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November 24, 2014
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Sharon Molloy: dog whisperer


If the eyes of the animal are not clearly visible in a photograph, Molloy is stymied. When working with clients, she will discard dozens of images until the right one speaks to her. Working from digital images also helps Molloy, who can then call upon her training as a visual artist, combining technology with her classical painting technique. “Working with digital images, I’m able to paint for clients all over the world,” she says. “Anyone can send me the picture of their precious pet and my subject is holding still in front of me for as long as I need them to.” With an eye for realism that hearkens back to the trompe l’oeil, Molloy can utilize the tools of photo programs and processes the pictures in extreme close-up, allowing her to hone in on a single hair, or glint in the eye—any minute detail that might otherwise escape her attention. “I feel genuine emotion when I gaze at these images,” she says. “Where there is non-resistance, everything becomes transparent, and I can connect to the animal in a transformational way that lifts me up and speaks to the human spiritually attached to that beautiful creature. You know what they say: God is dog spelled backwards.”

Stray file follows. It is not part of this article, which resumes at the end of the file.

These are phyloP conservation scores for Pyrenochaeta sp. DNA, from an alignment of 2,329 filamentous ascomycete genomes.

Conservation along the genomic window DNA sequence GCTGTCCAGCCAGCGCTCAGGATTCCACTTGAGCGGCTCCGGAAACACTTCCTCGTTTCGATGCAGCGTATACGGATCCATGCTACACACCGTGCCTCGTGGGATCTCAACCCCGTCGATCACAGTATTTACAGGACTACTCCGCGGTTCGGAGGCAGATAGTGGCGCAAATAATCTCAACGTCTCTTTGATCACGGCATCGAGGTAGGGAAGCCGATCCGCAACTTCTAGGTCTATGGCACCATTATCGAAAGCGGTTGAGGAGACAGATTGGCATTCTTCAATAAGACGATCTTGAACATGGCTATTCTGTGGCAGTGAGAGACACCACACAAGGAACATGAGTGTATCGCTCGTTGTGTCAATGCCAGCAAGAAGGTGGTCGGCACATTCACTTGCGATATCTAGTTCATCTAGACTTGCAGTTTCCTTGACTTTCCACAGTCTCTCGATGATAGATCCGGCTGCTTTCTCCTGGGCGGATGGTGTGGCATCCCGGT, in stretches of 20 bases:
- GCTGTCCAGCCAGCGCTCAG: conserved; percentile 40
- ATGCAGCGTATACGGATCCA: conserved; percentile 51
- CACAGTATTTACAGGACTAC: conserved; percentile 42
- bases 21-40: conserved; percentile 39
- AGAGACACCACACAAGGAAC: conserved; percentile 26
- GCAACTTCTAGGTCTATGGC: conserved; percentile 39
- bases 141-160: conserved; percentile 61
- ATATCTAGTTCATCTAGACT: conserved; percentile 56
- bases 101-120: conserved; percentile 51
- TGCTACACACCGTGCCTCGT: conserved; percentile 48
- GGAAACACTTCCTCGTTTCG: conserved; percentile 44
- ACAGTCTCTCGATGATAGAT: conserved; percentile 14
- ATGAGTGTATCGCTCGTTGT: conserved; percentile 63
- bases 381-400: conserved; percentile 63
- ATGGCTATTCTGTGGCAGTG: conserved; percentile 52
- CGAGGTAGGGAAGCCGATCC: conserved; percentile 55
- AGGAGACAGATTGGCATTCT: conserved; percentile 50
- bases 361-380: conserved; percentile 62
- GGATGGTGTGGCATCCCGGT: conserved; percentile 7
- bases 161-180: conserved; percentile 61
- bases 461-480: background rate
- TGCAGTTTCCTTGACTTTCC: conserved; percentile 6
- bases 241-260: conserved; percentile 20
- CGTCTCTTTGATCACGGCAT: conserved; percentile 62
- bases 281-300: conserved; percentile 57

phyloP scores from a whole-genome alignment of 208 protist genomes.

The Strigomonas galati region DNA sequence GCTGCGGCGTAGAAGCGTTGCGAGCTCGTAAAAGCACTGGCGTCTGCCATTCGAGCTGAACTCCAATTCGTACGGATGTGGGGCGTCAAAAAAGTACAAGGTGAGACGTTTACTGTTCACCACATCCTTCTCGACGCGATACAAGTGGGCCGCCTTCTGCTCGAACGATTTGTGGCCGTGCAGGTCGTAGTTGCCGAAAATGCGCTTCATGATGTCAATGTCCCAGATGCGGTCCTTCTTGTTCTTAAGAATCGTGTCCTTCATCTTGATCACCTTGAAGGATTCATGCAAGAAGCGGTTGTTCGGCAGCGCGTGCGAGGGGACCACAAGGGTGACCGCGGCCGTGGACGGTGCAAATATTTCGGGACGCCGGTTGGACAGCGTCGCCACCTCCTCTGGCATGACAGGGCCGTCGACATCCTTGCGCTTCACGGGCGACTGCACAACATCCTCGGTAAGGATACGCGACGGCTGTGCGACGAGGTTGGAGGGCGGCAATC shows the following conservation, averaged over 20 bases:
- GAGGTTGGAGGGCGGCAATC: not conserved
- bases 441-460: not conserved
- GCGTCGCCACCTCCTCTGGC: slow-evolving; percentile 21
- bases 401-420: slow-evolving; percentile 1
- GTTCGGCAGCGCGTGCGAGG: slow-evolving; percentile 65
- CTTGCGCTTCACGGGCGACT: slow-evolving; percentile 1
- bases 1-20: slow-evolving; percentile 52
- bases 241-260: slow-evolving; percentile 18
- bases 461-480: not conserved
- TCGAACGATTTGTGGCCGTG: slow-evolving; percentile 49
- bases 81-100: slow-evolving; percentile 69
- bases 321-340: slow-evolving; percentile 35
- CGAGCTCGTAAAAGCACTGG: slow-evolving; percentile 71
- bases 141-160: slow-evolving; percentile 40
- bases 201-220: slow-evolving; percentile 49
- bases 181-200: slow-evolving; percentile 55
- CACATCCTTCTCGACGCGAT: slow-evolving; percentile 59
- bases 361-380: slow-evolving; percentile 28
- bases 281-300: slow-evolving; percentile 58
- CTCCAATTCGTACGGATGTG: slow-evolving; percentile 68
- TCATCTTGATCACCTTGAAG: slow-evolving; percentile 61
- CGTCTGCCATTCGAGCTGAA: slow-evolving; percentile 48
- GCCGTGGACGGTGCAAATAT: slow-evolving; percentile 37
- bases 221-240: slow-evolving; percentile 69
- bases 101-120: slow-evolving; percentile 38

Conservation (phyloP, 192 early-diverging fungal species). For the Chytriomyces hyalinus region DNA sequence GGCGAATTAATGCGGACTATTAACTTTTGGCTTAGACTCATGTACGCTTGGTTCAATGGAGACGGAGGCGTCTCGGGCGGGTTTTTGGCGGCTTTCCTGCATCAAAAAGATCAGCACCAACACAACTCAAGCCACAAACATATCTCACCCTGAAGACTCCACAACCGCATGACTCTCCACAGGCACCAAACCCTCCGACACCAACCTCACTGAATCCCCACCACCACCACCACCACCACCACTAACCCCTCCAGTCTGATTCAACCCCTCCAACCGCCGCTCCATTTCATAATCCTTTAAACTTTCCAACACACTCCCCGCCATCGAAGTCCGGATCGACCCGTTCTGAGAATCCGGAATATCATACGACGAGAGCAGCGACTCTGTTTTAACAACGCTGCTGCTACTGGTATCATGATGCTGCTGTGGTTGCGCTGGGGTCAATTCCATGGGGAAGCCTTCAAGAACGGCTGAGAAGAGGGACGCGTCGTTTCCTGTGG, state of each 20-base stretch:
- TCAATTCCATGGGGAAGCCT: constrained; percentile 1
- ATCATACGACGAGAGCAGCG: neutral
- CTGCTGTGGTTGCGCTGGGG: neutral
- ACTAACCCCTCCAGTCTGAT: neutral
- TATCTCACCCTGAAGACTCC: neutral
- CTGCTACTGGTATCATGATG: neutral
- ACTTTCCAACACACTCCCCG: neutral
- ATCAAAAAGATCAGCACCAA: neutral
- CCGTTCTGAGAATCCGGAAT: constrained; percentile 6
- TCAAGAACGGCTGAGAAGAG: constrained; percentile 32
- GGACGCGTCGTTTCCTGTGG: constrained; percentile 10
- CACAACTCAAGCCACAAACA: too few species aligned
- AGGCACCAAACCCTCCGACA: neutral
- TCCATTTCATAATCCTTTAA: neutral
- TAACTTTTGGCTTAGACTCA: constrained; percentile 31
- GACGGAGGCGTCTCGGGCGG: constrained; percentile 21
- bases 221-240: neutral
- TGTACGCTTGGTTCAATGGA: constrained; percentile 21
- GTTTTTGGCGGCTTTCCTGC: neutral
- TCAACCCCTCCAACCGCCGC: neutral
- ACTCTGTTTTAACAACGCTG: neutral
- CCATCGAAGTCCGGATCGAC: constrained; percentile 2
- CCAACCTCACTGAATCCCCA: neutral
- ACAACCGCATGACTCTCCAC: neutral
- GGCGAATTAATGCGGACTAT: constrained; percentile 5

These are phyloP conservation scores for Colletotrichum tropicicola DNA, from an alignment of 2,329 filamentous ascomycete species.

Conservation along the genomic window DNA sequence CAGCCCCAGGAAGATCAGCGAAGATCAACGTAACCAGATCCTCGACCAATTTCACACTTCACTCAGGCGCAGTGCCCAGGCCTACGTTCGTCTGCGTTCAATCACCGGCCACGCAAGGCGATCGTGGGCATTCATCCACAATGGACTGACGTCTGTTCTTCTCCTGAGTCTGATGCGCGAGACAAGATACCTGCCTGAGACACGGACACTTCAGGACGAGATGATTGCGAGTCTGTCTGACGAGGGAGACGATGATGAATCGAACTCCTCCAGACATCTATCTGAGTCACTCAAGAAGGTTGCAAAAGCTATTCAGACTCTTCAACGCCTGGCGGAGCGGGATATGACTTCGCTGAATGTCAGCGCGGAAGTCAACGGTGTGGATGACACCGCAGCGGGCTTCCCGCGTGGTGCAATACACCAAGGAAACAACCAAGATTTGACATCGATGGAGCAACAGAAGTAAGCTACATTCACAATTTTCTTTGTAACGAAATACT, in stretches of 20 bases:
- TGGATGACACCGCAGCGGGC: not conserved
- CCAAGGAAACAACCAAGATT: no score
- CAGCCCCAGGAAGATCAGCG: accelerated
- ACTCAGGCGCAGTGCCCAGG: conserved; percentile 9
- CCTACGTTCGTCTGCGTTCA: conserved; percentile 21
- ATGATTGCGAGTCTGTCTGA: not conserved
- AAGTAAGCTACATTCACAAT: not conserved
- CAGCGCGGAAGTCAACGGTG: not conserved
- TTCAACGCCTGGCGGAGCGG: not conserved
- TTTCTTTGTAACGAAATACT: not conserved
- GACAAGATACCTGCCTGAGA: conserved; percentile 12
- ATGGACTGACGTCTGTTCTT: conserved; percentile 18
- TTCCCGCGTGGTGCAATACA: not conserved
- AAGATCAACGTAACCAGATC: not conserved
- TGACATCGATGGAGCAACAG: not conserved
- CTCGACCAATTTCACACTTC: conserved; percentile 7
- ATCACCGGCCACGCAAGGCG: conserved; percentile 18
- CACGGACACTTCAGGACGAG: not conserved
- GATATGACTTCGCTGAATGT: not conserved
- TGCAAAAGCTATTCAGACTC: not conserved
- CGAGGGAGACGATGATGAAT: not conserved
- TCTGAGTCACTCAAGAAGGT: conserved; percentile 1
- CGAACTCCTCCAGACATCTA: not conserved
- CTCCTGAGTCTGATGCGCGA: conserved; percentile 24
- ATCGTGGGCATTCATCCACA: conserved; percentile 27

While many of Molloy’s clients are hoping to immortalize an animal that has passed away, she is seeing a trend emerge where folks want one of her paintings of their living companions to hang over the mantle with the rest of the family. “We are all here temporarily,” she muses. “If I can help people by immortalizing their loved ones, it helps me as much as them.” When asked what the next step is on her path, Molloy became quiet. “I still haven’t figured this out,” she says. “That’s the beauty of a personal journey; if we’re doing it right, the path is endless. We’re all part of a universal consciousness, and being able to participate brings me joy. It brings me closer to all beings, not just the animals. Painting these gorgeous cats, dogs, horses and the like is in a way, a service to others, but sometimes I feel selfish, because it gives me a sense of purpose and fills me with love. Sometimes I think that it can’t be that simple, but it is.”

Sharon Molloy might just be man’s best friend after all.

[For more information on immortalizing the animal in your life through custom painted portraits, contact Sharon Molloy at www.paintedpetportrait.com or via email at paintedpetportrait@gmail.com.]